The creative costumes by Sarah Mosher are praiseworthy, and the rousing Russian male-chorus military or political songs that occasionally fill the theatre provide just the right atmosphere. Overall, however, I found the production to be slow going despite the farcical elements. The Who said it all but more succinctly:
Meet the new boss
Same as the old boss.
Through Nov. 23, at West of Lenin, 203 N 36th St., Seattle, (Brownpapertickets.com or 800 838-3006).
Beckett, like fois gras, is a refined taste, often savored in small bites by the cognoscenti, but a little off-putting in large doses and to those who haven’t been exposed to it. And so it is with this production directed by Teresa Thuman and Andrew McGinn.
It begins with two pantomime pieces. Both address the frustration, tediousness, and even the futility of human life. In “Act Without Words I” Ken Michels plays a man, alone in a hot desert where he is continuously tantalized. Neither shade nor water is attainable, though they dangle just out of his reach. He tries again and again to grab them, never successfully. The tools he’s been given prove frustrating to use, and eventually he gives up. It’s only then that the water and shade become accessible. Too late! Man’s fate! Michels as everyman brings both humor and pathos to the role.
In “Act Without Words II” two large sacks and a pile of clothes sit on the empty stage. But then a long prod comes out of the wings and pokes at the nearest sack. The sack tremble, shakes and from it emerges a rather disorganized man (Jon Clark) who then goes through the rituals of daily life before he returns to his sack. All is still until the prod pokes at the other sack. The man who emerges (Ken Michels) is more organized than that the first man. He too goes through the rituals of daily life, but in a much more determined manner, before returning to his sack. The actors provide a good contrast to one another, and again here make clear the humor and pathos of human existence.
The three other pieces offer similar examinations of life’s frustrations and demands. They provide moments of wry humor as they examine the sad reality of the human condition. You can’t help thinking of Chaplin’s “Little Tramp” or some of Buster Keaton’s routines that mix the funny with the dark. Unfortunately, these works go on too long, and seem to tediously drag out the action or lack thereof.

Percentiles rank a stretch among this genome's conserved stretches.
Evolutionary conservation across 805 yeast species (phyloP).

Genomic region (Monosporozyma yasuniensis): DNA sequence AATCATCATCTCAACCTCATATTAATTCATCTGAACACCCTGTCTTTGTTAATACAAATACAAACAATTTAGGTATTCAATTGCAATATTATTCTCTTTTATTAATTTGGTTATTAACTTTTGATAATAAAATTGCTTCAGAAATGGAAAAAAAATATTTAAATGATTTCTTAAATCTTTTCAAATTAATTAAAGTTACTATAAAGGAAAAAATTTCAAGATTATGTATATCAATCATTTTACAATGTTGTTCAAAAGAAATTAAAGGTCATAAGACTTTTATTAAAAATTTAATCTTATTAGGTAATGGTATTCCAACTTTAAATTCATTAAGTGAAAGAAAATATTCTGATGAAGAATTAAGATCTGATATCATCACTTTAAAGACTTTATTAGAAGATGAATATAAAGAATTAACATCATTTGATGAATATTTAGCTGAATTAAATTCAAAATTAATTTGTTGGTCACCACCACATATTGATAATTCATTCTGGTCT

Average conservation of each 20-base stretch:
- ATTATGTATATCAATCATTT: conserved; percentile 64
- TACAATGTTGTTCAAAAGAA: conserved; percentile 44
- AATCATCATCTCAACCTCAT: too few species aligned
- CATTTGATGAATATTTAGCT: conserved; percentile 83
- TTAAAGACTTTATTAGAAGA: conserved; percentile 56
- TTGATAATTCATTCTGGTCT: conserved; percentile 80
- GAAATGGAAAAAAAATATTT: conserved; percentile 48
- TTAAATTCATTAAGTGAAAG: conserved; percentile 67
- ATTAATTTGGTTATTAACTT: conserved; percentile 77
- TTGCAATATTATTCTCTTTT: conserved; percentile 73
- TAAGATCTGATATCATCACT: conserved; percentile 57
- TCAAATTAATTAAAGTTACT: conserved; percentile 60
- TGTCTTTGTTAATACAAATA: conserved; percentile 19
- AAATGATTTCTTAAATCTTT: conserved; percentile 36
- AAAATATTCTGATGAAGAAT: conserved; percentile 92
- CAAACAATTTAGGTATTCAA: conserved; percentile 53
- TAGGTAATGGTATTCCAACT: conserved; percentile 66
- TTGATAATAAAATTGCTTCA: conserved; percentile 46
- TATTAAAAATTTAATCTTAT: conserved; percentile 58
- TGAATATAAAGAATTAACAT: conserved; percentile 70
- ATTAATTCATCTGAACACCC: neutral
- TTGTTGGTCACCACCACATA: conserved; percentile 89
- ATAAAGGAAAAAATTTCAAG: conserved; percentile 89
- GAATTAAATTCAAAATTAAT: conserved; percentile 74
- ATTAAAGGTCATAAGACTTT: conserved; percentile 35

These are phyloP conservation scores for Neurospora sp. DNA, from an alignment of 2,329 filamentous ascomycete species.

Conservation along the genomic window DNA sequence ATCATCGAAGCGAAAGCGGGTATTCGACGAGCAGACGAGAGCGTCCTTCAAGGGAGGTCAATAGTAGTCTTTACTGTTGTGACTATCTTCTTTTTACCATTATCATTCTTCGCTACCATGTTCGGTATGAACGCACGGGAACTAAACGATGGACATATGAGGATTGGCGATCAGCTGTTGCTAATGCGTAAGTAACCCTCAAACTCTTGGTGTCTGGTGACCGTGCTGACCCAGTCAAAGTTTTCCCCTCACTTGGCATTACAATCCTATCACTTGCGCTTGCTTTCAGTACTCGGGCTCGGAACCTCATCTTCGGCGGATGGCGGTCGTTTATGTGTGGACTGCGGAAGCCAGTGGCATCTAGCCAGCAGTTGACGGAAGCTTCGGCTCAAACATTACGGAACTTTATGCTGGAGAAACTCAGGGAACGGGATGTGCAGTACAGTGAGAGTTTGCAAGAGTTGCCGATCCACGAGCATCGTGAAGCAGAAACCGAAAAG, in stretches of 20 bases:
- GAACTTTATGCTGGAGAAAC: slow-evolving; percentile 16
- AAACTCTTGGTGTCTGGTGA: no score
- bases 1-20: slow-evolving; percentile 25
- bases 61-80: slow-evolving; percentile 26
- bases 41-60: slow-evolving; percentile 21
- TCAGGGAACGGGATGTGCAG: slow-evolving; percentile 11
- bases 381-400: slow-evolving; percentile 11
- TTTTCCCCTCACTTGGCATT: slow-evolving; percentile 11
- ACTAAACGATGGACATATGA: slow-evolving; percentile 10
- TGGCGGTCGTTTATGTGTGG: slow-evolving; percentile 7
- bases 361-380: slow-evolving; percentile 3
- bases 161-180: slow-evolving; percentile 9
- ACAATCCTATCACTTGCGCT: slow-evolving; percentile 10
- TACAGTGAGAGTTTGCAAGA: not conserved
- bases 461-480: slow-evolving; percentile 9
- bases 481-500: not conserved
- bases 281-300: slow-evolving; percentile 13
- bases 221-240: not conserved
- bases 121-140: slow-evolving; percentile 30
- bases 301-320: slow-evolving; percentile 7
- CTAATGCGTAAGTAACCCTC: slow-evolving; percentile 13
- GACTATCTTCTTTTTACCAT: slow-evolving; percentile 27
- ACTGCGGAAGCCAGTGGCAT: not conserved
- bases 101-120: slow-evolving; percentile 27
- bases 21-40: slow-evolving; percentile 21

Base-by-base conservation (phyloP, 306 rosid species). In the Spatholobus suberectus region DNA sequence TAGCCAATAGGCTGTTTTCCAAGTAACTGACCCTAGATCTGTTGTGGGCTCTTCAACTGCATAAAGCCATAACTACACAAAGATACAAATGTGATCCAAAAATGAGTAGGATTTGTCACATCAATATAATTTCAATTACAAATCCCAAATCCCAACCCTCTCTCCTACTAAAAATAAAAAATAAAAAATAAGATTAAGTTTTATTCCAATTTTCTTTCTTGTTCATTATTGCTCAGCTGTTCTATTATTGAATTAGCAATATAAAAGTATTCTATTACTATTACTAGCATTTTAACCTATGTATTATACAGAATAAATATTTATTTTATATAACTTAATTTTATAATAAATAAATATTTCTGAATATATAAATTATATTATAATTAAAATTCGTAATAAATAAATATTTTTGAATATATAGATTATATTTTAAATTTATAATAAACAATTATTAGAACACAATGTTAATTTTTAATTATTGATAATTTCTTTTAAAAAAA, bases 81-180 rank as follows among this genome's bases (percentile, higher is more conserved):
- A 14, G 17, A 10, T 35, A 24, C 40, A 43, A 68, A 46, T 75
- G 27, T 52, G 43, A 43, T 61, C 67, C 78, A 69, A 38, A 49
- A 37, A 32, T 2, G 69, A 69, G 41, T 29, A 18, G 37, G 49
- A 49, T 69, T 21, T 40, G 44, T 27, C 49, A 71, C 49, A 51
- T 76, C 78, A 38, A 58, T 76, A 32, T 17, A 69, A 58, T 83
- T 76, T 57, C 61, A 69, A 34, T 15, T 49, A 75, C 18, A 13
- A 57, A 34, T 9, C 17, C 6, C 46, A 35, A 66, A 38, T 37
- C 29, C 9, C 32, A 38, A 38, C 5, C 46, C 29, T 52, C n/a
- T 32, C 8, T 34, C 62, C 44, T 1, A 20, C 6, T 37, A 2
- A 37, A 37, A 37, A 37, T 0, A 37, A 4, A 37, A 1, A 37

It’s not the fault of the actors. John Clark, Jose Amador, Robert Bergin, and Ashley Banker nicely round out the cast. Yet the full production didn’t work well. For me, the mistake was including all of these works in the same presentation. It’s too much of a good thing. I felt like the kid on Halloween who overloaded on candy. Here, I overloaded on Beckett.
Through Nov. 9 at the Eulalie Scandiuzzi Space at ACT, 700 Union St., Seattle, (206-292-7676 or www.acttheatre.org).
In this most beloved Shakespearean comedy, poor shipwrecked Viola washes ashore. She’s beached in the strange land of Illyria, but her twin brother Sebastian is nowhere to be seen. Alas, he must have drowned.
What’s a poor girl to do but disguise herself as a boy and hightail it to Duke Orsino’s palace where certainly the Duke will take her/him on in service? And theDuke needs all the help he can get. He’s in love with the lovely lady Olivia who will have nothing to do with him. What if he hired Viola (now operating under the name of Cesario) and sent “him” off to Olivia as a petitioner for his cause?
Of course it doesn’t work. Olivia falls for Cesario. Cesaro (aka Viola) falls for the Duke, and what follows is a madcap tale of mistaken identity with crazy characters making considerable additions to the mayhem.
Director Jon Kretzu’s design crew has magically transformed the stage. Andrea Bryn Bush’s set and Kent Cubbage’s lighting work together to create a fairy-tale illusion. It’s just umbrellas and streamers hanging from the ceiling, but what an effect they produce!
Sadly, within this enchanted setting, the production disappointed me. Four of Shakespeare’s silliest characters appear in this play. My favorite of all of Shakespeare’s comic characters is Malvolio, Olivia’s pompous steward. His comeuppance, masterminded by Maria the maid along with the fey and awkward Aguecheek, and the conniving Sir Toby Belch can be one of the most comical scenes in all of Shakespeare. Here it isn’t. It’s funny, but not hilarious, as I’ve seen it in other productions. Costuming is key, and Malvolio dressed in golf pants fails to project the appropriate gartered effect that the script calls for. And in other aspects, Malvolio’s victimization is too cruel.
Julie Briskman shines as Maria the maid. She’s a force to be reckoned with, and she lights up the stage whenever she is on it. Another bit of good casting, combined with clever make-up and hair styling, is Allie Pratt as Viola and Christopher Morson as Sebastian, the brother who didn’t drown and who turns up near the end of the play. Their likeness to one another is uncanny, an important factor here, and especially delightful when it all sorts out in the end.
Ah romance! It always begins with illusion and winds up with reality—sometimes for the better; sometimes for the worse.
Through Nov. 16 at the Center Theatre in the Armory in Seattle Center, (206 733-8222 or wwwseattleshakespeare.org).